He’d sent my sister a letter smeared with his blood. He’d tried to sell his mentally ill son a cemetery plot. He’d shown up at several of my readings wearing a Chicago Cubs hat dangling with fishing lures, a crown of thorns fashioned from spinners and spoons and treble-hooked crank baits, and then he’d just stand there, thirty feet away, staring and saying nothing while I signed books, in a grotesque martyrdom that I somehow understood.
And here he is later in the same essay, describing his walks around Philipsburg, Montana, where he’d bring home bones:
Some nights, I dug into the lee of a snowdrift and hollowed a shelter for myself. Snow contains air and insulates, holding the body’s warmth so that, at a certain point, the temperature remains constant, blood and ice in equilibrium. In deep snow, I dragged supplies with a pulk I’d made from a child’s sled and plastic conduit. I was afraid of avalanches and checked a slope meter before traversing open, treeless hillsides. What I feared was suffocation, particularly the inability to make my chest expand. I really knew nothing about winter, nothing about surviving the season beyond the blunt lesson in fatality I’d learned from picking up bones. Sometimes I slept in the open mouths of mine shafts, their crumbled headframes like broken teeth, where twice I found clusters of bats, hanging by their feet, their wings folded in, like the strange fruits of darkness itself.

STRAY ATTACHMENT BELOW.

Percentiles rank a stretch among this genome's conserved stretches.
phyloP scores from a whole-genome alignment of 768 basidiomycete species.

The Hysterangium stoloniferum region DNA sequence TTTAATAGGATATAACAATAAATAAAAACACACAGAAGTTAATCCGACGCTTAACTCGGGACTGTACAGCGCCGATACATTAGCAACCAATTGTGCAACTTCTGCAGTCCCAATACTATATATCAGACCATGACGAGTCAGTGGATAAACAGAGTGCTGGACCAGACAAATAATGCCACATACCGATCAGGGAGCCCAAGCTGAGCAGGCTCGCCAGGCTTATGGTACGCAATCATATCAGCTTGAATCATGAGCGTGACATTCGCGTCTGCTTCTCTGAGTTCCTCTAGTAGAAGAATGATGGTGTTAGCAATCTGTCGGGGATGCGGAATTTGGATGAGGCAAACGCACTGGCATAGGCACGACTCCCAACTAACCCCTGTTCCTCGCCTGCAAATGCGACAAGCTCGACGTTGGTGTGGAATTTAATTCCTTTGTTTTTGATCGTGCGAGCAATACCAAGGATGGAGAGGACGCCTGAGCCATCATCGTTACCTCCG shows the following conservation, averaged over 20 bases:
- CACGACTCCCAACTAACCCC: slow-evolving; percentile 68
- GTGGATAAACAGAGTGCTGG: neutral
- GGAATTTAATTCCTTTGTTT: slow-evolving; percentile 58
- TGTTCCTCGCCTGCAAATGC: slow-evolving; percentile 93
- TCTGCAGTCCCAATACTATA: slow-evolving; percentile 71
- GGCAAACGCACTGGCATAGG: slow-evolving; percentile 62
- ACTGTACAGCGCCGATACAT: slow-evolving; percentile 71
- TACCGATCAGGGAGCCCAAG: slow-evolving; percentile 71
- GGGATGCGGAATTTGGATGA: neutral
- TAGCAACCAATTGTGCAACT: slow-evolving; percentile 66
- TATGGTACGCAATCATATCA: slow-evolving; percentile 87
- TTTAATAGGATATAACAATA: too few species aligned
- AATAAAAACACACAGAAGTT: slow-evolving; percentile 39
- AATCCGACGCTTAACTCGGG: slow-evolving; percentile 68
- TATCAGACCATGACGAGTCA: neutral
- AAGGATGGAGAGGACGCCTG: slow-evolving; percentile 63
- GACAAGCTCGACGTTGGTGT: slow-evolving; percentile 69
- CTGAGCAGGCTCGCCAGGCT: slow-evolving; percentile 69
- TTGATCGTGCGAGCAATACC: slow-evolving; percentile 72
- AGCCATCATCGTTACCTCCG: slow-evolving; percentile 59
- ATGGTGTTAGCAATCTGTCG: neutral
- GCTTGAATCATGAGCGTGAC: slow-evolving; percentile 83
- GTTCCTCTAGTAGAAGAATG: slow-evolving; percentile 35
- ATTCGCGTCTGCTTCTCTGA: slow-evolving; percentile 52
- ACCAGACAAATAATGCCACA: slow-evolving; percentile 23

The last essay, “Degrees of Grey in Philipsburg,” is based on the poem of the same name by Richard Hugo. It’s the longest and most ambitious of the essays in the book, mixing literary criticism, memoir, 9/11, the metaphysics of punctuation, and more. It meanders a little too much and doesn’t quite pack the emotional punch of his best essays, but it’s still riveting in its own way. D’Ambrosio seems to be most at home when creating scenes or pushing along little floes of narrative. His writing is comparatively less interesting when it shifts to analysis. When he needs to do some expository work, you can feel him step on the eloquence accelerator. But it’s still an awfully nice ride.